• Brussels Sprouts with Pecans and Ginger Honey Sauce – Instead of regular green beans or broccoli, serve Brussels sprouts with a delicious ginger-honey sauce and sprinkle with toasted pecans – they might be the biggest hit at the table.
  • Cornbread and Sausage Stuffing – Crumbled corn bread adds a layer of sweet flavor to traditional stuffing seasoned with thyme and garlic.
  • Spiced Whipped Sweet Potatoes – Take a break from your usual Thanksgiving mashed potatoes. Brown sugar, cinnamon and cayenne red pepper add a little sweetness and heat to these whipped sweet potatoes
  • Apple Sage Turkey Gravy – Use turkey gravy mix, sage and apple juice to add warm fall flavor to your gravy.

Flavorful Desserts Prepared in New Ways – Of the Americans changing up dessert, 63 percent want to add new flavors and 29 percent are eager to switch up how it’s prepared. Put together a menu that features an array of desserts and gives your guests a chance to sample it all:

More Thanksgiving Recipe Recommendations from McCormick® FlavorPrint™
Love the flavors in pumpkin pie? Discover new favorite Thanksgiving and holiday recipes using free FlavorPrint recipe recommendations, which take the flavors you like and recommend the dishes you’ll love. Get your FlavorPrint atwww.McCormick.com/FlavorPrint.

Top Ten Food Trends That Will Flavor the Foodscape in 2015

Sterling-Rice Group (SRG) has identified its top ten culinary trends that will stand out on restaurant menus, expand onto grocery shelves, and attract consumer attention across the U.S. in 2015.

Next year, consumers’ food preferences will be driven by a continued interest in global cuisines, balanced nutrition, community connections, and a desire for adventurous eating experiences. Look for these culinary trends to expand and grow next year as they move from the cutting edge into our popular foodscape:

  1. Advanced Asian: From Filipino food to a new generation of Thai, not one but a host of more complex and true-to-region Asian foods will dominate in 2015.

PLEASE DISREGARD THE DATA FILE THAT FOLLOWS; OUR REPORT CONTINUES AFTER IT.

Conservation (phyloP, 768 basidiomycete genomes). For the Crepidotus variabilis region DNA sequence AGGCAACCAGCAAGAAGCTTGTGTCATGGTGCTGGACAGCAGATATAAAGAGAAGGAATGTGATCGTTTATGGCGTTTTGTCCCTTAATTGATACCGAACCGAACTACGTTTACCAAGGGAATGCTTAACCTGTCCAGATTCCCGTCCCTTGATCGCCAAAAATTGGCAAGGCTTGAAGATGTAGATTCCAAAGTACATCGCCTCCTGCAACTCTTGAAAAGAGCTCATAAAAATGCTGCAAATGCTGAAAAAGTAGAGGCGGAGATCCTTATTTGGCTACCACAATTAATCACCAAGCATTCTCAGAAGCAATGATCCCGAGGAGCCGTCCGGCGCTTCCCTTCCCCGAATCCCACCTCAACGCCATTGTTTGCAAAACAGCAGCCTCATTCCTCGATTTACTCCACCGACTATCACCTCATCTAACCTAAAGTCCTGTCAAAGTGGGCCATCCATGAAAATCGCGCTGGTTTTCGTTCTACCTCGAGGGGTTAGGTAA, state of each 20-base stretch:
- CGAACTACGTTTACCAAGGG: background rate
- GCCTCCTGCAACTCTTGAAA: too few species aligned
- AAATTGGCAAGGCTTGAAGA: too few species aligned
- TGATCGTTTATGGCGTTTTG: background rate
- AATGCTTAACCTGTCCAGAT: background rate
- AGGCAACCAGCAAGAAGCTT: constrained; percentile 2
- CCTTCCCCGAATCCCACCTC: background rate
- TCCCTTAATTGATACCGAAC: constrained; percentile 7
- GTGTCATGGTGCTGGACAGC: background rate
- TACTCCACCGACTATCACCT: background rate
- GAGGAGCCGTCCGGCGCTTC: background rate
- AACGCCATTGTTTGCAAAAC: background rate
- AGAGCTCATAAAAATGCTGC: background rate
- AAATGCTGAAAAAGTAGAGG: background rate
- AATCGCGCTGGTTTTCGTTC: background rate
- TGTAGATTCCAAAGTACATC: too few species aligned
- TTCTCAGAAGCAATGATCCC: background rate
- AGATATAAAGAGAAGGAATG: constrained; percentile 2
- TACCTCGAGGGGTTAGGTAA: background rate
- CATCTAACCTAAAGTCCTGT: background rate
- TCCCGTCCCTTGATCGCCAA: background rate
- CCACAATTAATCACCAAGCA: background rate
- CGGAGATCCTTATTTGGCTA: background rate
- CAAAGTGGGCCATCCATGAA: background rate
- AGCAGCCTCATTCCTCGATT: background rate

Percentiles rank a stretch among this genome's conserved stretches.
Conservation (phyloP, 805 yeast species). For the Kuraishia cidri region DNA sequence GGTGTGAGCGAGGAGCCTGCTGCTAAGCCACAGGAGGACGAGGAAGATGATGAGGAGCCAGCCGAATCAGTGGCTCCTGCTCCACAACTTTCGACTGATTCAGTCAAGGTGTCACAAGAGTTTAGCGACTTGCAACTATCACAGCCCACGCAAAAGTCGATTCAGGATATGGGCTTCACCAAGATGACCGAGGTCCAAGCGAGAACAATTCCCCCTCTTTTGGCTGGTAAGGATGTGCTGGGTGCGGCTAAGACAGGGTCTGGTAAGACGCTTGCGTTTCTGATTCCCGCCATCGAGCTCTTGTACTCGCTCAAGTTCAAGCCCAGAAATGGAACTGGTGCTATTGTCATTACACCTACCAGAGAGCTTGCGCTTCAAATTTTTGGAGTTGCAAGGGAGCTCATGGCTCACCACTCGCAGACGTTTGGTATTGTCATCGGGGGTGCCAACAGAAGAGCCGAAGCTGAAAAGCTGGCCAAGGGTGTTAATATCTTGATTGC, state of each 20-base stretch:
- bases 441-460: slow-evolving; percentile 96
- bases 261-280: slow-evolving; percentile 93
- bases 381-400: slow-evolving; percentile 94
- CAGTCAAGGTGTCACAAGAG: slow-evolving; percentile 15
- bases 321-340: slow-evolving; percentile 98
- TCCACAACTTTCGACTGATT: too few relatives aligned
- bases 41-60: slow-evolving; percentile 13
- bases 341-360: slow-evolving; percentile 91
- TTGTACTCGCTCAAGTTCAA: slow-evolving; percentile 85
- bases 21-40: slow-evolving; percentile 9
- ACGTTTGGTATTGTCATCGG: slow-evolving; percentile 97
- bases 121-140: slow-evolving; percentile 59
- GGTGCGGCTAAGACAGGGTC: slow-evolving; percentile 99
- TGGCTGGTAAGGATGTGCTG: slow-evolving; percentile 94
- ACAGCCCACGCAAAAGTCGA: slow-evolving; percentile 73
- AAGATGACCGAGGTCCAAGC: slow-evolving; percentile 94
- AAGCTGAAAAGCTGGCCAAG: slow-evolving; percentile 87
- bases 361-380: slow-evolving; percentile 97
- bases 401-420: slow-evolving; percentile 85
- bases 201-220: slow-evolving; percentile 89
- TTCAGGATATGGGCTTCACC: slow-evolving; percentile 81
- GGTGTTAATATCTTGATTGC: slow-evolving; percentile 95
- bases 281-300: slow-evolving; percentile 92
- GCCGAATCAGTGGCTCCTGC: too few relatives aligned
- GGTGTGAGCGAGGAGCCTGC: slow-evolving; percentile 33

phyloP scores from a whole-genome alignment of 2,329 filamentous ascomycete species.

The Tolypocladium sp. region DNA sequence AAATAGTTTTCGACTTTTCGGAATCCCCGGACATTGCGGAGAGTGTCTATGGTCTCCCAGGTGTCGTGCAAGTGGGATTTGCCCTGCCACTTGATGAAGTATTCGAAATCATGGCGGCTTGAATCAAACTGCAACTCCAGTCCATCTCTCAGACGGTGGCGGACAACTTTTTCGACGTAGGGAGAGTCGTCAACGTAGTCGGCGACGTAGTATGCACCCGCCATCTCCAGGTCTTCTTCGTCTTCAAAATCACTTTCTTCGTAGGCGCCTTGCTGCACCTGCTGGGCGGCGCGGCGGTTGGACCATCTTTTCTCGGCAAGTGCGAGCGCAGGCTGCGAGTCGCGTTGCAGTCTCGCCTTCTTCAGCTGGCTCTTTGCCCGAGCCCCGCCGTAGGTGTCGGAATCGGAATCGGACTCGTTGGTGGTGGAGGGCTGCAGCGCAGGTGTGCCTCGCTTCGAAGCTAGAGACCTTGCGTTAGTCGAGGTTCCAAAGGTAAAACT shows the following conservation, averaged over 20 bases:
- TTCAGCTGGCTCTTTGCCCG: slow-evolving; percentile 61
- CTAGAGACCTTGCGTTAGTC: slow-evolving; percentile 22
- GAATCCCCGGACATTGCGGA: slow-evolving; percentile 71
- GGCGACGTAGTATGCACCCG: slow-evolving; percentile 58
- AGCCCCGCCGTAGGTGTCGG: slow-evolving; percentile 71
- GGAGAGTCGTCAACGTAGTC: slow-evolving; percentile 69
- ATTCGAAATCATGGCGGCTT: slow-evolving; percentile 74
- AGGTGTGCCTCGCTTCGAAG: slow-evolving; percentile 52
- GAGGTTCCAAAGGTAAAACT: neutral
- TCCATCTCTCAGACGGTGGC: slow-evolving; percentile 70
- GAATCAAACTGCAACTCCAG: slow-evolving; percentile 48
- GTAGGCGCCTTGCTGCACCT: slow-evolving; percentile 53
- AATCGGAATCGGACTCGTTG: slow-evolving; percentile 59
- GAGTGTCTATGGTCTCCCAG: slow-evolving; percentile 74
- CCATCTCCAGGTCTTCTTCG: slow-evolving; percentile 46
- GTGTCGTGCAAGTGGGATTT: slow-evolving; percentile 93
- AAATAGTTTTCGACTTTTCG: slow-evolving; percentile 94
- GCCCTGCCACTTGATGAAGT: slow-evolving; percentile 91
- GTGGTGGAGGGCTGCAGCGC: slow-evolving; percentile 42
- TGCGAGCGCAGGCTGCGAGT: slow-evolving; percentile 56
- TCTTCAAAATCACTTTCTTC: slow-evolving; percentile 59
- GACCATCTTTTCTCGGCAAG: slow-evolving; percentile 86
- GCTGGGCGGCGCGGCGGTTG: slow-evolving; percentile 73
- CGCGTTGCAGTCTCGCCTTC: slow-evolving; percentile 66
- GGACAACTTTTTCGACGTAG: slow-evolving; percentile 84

2. Matcha Madness: The never-ending quest for wellness and energy will lead many to Japanese matcha, a nutrient powerhouse green tea now hitting the market in convenient formats like lattes, sodas, and ready-to-drink cans.
  3. Cannabis Cuisine: Edible marijuana moves far beyond cliched pot brownies. In states where it’s legal, look for new, sophisticated options from gluten-free baked goods and confections to bottled cold-brewed coffee and flavored syrups.
  4. Hop-Free Suds: Channeling their medieval predecessors, craft brewers are making unhopped beers with herbs, spices, and bitter plants yielding unique and intriguing flavors instead of hoppy bitterness.
  5. Incendiary Charcoal: Look for more excitement around Asian styles of super-hot burning charcoal as well as charcoal coloring and enhancing breads, crackers, and even cosmetics.
  6. The Local Grain Network: Products made from freshly milled flour are making their way to consumers thanks to the growing network of farmers, bakers, and chefs committed to local grain production.
  7. Coconut Sugar Sweetness: Boasting a lower glycemic index than white sugar makes coconut sugar popular among consumers—from natural food fans to sweets-loving Paleos to Southeast Asian food lovers—looking for better-for-you foods.